This emaciated golden retriever was found inside a horse stall in an Iowa dog-breeding facility run by Daniel Gingerich. Federal officials say Gingerich placed dogs there in an effort to hide them from inspectors. (Photo from U.S. District Court exhibits)
The U.S. Department of Agriculture would be required to report and impose penalties when dog breeders violate the Animal Welfare Act under a new bill proposed by Rep. Cindy Axne.
The bill is named “Goldie’s Act,” after a golden retriever who died under the care of Iowa puppy mill owner Daniel Gingerich, who operated in Iowa for two years and amassed over 100 violations of the Animal Welfare Act.
“I was appalled to see the images that came out of this Wayne County puppy mill, and even more disgusted to learn that these conditions were known to USDA for months – in clear violation of the laws we already have in place to protect our companion animals,” Axne, a Democrat, said in a news release.
The legislation would require USDA inspectors to report all violations they find at site inspections, confiscate suffering animals and impose penalties on offending owners. Axne said the legislation would close loopholes in the law that allow dog dealers to avoid penalties.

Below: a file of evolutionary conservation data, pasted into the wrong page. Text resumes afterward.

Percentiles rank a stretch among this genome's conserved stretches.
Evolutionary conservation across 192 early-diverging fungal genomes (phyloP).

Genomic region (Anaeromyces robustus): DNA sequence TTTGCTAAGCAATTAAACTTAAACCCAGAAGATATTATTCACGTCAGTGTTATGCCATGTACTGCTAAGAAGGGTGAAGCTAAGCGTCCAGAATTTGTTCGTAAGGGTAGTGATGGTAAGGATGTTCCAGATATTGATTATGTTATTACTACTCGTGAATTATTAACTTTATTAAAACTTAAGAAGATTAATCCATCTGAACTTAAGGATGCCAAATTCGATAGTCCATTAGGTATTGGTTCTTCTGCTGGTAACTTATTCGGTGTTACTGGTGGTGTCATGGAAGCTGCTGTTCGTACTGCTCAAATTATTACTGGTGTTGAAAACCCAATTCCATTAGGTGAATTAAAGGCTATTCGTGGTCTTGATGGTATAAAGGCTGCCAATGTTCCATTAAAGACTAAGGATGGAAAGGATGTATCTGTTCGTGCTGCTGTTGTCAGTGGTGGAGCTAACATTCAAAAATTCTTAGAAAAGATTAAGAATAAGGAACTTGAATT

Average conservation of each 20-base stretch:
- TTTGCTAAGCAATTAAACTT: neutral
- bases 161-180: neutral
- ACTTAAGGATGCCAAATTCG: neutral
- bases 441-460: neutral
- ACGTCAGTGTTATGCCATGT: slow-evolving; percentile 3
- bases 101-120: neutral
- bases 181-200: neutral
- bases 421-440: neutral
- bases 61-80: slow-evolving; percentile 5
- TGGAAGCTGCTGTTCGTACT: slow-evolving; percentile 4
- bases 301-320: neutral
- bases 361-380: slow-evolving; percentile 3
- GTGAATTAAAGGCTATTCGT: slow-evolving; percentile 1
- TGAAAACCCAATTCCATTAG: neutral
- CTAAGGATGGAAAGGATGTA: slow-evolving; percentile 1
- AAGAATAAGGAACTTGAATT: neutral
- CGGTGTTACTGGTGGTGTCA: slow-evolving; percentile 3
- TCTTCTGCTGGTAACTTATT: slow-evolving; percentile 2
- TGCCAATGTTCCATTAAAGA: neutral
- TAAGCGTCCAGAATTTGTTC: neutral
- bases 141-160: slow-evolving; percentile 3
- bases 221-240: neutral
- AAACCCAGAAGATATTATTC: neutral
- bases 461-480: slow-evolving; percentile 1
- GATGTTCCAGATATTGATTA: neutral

Gingerich operated multiple puppy mills across Iowa, and inspectors cited him on several occasions for failing to provide dogs with adequate food, water and medical care. Yet Gingerich, doing business as Maple Hill Puppies, continued to operate until he faced a civil court case in September.
He agreed to surrender his remaining dogs and cease business. The Animal Rescue League of Iowa rescued over 500 dogs from his facilities for rehabilitation and eventual adoption.
Axne introduced the bill this week with bipartisan support, including Republican co-sponsors Rep. Vern Buchanan of Florida, Rep. Brian Fitzpatrick of Pennsylvania and Rep. Nicole Malliotakis of New York.
Other co-sponsors included Democratic Reps. Susan Wild of Pennsylvania and Mike Quigley of Illinois.
Our stories may be republished online or in print under Creative Commons license CC BY-NC-ND 4.0. We ask that you edit only for style or to shorten, provide proper attribution and link to our web site. Please see our republishing guidelines for use of photos and graphics.